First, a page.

Immigrant justice is not a political talking point for me; its personal. As the descendant of immigrant parents who came to this country seeking a better life I know first hand how hard my parents had to work to give us the life they never had. It’s sad to say that one of my first memories at James C. Wright middle school was when my community was in fear because of a scare of a rumored Immigration and Customs Enforcement (ICE) raid. I’ve been an advocate of immigrant rights and justice all my life because my family means everything to me. That is why I will fight like hell to protect not only them but the greater immigrant community in Dane County. As your next Dane County Supervisor this means advocating for increased resources for immigrants living in Dane County, access to translators, and fighting for absolutely ZERO collaboration between Dane County and ICE, Period.


In 2017 I was struggling. I remember having to crash with a friend for about a month before finding a small overpriced studio in downtown Madison. It was unaffordable, the walls were very thin, and the building had a bug problem. After only three months of moving in I faced the fear of eviction. I had to scramble to find housing. This lead me to where I am now; Audre Lorde Cooperative. Properly named after a queer black feminist who spoke truth to power.  I luckily was able to join this new community that supports people of color and queer folx. Had it not been for this amazing coop community things could have gotten a lot worse. 

This is why I believe that housing is a human right. I believe that means doing everything we can to ensure everyone who wants one has an affordable and safe place to call home. Dane County can do a lot more to prevent evictions and homelessness in our community. Your Dane County Supervisor must fight against greedy developers who wish to raise rents. Your Dane County Supervisor must fight to increase resources for eviction prevention so that anyone facing the risk of being homeless can stay in their home. Your Dane County Supervisor must also fight and advocate for better laws that protect tenants and lessen the power of landlords that only seek to serve their own interests. I plan to be that Dane County Supervisor; because no on should have to fear eviction or homelessness ever again.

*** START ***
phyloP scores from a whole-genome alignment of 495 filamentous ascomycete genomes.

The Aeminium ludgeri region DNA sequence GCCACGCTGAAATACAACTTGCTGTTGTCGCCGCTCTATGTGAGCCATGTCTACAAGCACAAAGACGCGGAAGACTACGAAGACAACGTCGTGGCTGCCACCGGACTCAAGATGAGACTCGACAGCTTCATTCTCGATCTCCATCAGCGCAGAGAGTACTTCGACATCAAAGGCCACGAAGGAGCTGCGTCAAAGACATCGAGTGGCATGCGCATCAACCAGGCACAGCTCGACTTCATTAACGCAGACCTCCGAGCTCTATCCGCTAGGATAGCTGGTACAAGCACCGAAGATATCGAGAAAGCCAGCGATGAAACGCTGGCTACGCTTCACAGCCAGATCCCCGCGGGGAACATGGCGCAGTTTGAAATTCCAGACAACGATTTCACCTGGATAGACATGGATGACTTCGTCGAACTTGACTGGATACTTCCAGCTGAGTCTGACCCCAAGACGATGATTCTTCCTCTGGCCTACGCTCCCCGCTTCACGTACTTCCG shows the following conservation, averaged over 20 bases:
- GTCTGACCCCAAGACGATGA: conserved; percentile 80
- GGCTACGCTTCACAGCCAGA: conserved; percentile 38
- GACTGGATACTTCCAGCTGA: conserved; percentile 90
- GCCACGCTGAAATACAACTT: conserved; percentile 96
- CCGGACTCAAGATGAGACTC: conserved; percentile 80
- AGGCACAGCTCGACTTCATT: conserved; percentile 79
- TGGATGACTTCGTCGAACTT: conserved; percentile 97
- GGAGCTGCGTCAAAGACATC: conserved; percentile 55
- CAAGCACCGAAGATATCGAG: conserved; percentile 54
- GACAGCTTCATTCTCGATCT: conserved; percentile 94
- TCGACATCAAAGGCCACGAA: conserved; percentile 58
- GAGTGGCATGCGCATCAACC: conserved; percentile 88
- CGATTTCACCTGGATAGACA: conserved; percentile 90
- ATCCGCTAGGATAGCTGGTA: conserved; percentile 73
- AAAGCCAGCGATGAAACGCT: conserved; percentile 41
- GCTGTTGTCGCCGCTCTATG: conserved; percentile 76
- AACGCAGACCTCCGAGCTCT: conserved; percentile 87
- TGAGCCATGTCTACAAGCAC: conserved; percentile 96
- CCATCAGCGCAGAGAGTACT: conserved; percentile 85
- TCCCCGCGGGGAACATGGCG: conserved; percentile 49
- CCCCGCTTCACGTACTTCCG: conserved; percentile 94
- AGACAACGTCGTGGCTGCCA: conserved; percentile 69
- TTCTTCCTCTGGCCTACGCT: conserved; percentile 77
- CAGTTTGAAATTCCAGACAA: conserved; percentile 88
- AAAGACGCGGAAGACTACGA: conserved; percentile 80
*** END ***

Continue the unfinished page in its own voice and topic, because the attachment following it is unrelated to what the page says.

We only have one planet to call home and with the effects of climate change continuing to wreck havoc on communities across Dane County I plan on making sustainability one of my top priorities once elected to the Dane County Board. The Board is responsible for doing their part in reversing the effects of climate change by passing resolutions, ordinances, and by funding projects and organizations whose mission is to protect our environment. That is why I am a supporter of the “Dane County Government Sustainability Operations Plan” that was completed in 2016. I also support projects such as “Suck the Muck” which aims to remove thousands of pounds of phosphorus from our lakes and water ways. Thanks to projects like “Suck the Muck” UW students and residents living in District 5 have directly benefited by having access to cleaner and healthier lakes! WKOW News even reported that there were less algae blooms that lead to only 85 beach closures as of August 2nd, 2019 compared to the 187 beach closures just the year before! 


I am a strong supporter of LGBTQ+ equality and inclusion. Discrimination in any form is unacceptable and should not be tolerated within our growing community. I am proud of the work that is done at Outreach LGBTQ Community Center and the UW-Madison LGBT Campus Center. It is important that Dane County continue to support local organizations in their fight for LGBTQ+ rights. County departments and contractors should do more to make sure queer folx and queer people of color are hired all throughout Dane County. As a Queer Latinx person I promise to fight back against any proposed funding cuts to any projects or organizations that help better the lives of LGBTQ+ folx in our district and throughout Dane County.

©2019 Paid for by Friends of José Rea